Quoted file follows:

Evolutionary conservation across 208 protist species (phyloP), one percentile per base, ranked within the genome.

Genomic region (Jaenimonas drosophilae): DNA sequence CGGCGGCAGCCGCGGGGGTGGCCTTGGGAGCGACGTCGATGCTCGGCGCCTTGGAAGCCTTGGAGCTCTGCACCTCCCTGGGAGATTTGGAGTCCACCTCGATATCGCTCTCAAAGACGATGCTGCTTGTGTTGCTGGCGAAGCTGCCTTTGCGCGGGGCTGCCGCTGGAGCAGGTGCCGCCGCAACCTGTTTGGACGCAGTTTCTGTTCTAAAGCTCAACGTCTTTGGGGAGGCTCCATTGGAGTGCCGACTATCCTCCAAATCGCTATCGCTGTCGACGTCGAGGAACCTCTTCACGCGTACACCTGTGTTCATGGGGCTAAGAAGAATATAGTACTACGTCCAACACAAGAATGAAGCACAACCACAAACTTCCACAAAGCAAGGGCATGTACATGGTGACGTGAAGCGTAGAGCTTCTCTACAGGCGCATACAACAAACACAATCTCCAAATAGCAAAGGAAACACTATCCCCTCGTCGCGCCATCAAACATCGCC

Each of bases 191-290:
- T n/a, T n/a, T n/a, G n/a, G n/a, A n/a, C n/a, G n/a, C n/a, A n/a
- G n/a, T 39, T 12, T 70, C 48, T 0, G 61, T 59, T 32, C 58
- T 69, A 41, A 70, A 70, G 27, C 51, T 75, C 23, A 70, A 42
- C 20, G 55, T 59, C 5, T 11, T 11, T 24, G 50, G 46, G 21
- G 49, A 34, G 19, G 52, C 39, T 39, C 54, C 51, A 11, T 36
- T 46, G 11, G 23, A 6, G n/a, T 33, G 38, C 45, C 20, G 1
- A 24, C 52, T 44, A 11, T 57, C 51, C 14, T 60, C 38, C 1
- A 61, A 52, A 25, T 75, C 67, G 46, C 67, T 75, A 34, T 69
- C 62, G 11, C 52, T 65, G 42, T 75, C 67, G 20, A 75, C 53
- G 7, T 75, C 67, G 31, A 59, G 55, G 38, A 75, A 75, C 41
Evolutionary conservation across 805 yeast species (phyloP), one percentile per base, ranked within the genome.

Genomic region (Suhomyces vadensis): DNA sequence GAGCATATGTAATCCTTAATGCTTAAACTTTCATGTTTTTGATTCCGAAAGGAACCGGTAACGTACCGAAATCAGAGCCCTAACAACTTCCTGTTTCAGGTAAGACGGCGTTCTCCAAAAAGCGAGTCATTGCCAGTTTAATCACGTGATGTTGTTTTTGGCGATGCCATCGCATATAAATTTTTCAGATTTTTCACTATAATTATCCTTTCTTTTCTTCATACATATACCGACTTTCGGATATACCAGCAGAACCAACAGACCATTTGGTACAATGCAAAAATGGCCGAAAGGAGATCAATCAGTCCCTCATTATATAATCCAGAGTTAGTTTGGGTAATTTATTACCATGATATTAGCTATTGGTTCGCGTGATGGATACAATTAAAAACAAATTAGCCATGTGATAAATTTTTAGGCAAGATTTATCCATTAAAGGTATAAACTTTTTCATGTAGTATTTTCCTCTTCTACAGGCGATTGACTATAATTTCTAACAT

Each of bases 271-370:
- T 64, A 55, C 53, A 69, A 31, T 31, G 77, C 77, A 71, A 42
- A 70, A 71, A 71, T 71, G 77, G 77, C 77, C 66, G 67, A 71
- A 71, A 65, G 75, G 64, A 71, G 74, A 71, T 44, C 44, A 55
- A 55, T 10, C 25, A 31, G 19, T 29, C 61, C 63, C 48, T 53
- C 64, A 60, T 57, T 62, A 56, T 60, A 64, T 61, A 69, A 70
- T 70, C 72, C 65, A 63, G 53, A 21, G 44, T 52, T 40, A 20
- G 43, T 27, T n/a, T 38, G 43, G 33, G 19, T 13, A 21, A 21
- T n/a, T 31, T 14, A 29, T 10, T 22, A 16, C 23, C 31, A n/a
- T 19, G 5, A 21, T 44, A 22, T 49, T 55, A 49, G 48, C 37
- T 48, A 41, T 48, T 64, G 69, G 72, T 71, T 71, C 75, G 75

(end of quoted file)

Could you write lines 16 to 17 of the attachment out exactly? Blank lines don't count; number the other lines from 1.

Each of bases 271-370:
- T 64, A 55, C 53, A 69, A 31, T 31, G 77, C 77, A 71, A 42